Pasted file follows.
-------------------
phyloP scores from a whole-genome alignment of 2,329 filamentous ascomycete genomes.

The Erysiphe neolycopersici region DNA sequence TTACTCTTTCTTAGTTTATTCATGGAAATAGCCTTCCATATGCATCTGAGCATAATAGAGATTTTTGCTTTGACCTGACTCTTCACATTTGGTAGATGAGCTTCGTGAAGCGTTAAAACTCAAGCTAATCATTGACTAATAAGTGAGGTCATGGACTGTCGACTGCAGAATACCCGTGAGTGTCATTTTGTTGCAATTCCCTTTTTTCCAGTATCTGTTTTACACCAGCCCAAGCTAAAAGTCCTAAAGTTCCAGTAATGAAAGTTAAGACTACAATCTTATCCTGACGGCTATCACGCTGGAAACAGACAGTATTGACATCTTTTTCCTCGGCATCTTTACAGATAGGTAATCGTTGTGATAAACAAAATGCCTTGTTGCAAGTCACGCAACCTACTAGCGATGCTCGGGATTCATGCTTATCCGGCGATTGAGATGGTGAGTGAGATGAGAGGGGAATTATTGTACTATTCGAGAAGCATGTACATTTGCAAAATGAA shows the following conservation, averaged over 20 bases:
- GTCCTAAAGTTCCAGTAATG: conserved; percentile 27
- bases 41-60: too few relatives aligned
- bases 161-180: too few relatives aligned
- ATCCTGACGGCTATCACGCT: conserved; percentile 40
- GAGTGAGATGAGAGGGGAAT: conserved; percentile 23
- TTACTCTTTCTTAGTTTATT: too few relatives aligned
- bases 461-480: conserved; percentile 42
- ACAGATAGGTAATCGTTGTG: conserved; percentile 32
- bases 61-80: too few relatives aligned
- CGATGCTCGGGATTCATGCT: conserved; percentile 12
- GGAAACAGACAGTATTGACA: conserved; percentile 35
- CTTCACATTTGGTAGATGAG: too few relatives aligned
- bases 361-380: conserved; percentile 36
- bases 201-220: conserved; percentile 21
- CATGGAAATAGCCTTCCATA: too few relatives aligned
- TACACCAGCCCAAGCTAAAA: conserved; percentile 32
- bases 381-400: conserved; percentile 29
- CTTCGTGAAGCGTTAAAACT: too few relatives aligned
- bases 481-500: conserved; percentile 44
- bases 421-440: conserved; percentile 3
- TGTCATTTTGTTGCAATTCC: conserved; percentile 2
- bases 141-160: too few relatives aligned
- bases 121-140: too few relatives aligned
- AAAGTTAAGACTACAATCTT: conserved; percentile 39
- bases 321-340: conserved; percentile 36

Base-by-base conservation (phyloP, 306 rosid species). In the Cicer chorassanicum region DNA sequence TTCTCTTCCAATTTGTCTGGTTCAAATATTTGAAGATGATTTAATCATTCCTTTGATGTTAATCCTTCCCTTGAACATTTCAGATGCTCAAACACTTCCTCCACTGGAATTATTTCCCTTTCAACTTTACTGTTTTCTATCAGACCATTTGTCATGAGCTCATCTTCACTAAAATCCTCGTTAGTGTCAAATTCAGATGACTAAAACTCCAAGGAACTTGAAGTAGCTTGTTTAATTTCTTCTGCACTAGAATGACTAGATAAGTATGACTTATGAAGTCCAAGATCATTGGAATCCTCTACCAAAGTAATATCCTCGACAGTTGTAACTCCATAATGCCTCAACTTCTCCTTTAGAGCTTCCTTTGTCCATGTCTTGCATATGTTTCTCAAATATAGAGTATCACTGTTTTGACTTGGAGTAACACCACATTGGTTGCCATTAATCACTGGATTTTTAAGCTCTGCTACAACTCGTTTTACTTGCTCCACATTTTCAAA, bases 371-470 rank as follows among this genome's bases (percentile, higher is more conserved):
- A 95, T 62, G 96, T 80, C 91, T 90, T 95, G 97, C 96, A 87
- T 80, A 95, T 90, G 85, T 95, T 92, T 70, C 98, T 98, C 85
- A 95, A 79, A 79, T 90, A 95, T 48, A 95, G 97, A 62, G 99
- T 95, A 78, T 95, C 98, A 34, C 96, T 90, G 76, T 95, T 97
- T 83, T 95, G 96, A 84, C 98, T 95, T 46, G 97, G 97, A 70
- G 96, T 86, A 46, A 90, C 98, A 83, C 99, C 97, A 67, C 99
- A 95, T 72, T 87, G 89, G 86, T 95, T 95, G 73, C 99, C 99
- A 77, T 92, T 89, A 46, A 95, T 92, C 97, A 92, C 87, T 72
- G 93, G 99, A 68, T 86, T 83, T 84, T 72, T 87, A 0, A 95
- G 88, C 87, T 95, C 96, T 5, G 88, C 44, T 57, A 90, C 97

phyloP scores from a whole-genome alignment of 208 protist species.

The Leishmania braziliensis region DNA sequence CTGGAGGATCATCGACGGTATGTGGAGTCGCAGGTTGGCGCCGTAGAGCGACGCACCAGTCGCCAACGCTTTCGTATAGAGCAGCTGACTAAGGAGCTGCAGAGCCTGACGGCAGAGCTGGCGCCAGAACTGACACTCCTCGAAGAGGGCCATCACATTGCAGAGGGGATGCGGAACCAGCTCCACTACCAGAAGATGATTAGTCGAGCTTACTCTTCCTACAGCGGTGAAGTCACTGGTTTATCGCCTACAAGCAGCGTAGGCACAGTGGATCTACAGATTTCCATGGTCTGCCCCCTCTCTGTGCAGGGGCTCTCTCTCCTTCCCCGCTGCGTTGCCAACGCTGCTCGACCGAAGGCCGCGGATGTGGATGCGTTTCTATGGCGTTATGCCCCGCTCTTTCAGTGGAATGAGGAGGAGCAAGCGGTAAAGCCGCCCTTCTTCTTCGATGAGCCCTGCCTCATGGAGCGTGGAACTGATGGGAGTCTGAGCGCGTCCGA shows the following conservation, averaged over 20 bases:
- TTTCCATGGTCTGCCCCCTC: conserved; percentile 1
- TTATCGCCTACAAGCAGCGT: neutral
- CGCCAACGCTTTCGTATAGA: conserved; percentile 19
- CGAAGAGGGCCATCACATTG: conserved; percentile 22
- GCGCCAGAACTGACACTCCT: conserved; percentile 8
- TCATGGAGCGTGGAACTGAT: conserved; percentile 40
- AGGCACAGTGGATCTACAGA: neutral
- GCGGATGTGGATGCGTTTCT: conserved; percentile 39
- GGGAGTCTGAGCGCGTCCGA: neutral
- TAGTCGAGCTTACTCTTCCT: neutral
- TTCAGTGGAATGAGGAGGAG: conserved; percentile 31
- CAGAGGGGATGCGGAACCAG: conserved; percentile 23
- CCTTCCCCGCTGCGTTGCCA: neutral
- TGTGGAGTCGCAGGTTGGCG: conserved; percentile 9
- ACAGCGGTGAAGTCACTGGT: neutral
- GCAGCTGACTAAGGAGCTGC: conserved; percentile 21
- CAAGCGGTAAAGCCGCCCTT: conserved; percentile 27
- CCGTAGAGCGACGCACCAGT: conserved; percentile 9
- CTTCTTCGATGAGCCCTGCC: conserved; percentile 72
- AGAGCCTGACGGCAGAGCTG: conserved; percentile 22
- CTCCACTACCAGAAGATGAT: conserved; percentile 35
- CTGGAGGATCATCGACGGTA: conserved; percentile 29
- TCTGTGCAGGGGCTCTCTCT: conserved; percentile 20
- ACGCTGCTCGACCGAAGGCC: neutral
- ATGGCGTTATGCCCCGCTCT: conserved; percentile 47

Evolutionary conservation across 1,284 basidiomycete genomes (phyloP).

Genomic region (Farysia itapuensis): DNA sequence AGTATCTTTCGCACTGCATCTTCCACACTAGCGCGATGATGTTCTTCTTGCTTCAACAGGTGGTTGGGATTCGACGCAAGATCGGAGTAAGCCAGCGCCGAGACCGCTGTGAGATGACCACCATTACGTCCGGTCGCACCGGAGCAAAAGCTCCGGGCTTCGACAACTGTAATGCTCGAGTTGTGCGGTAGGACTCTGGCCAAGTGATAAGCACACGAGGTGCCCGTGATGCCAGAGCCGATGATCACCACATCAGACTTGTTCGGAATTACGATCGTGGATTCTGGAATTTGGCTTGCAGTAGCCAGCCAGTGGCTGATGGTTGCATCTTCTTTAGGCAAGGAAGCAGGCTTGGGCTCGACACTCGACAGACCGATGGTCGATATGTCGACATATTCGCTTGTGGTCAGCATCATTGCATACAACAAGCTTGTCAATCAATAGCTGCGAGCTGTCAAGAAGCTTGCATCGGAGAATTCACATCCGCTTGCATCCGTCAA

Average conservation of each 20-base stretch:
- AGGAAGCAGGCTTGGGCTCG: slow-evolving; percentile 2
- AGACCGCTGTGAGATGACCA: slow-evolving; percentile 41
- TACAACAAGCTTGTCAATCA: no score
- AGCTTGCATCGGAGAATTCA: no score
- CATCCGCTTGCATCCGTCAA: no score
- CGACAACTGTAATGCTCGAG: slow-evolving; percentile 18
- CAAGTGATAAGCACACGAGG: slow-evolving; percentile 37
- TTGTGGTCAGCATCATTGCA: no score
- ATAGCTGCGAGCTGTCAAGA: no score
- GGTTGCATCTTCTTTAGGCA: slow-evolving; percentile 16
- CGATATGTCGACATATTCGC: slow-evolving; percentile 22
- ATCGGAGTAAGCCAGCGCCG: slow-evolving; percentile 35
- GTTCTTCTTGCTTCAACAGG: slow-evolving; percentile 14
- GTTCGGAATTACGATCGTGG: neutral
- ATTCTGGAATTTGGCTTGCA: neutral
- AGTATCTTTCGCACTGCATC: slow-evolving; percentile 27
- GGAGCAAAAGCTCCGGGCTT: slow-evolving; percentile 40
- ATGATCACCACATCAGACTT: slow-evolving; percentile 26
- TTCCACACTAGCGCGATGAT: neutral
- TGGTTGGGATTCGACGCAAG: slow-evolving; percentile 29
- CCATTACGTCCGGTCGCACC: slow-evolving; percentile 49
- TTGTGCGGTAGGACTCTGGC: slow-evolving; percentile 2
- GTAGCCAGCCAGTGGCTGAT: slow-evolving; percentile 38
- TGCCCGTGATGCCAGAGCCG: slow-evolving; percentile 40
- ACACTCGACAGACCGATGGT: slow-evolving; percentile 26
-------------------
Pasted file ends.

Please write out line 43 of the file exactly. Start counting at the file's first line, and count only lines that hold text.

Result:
- CGCCAACGCTTTCGTATAGA: conserved; percentile 19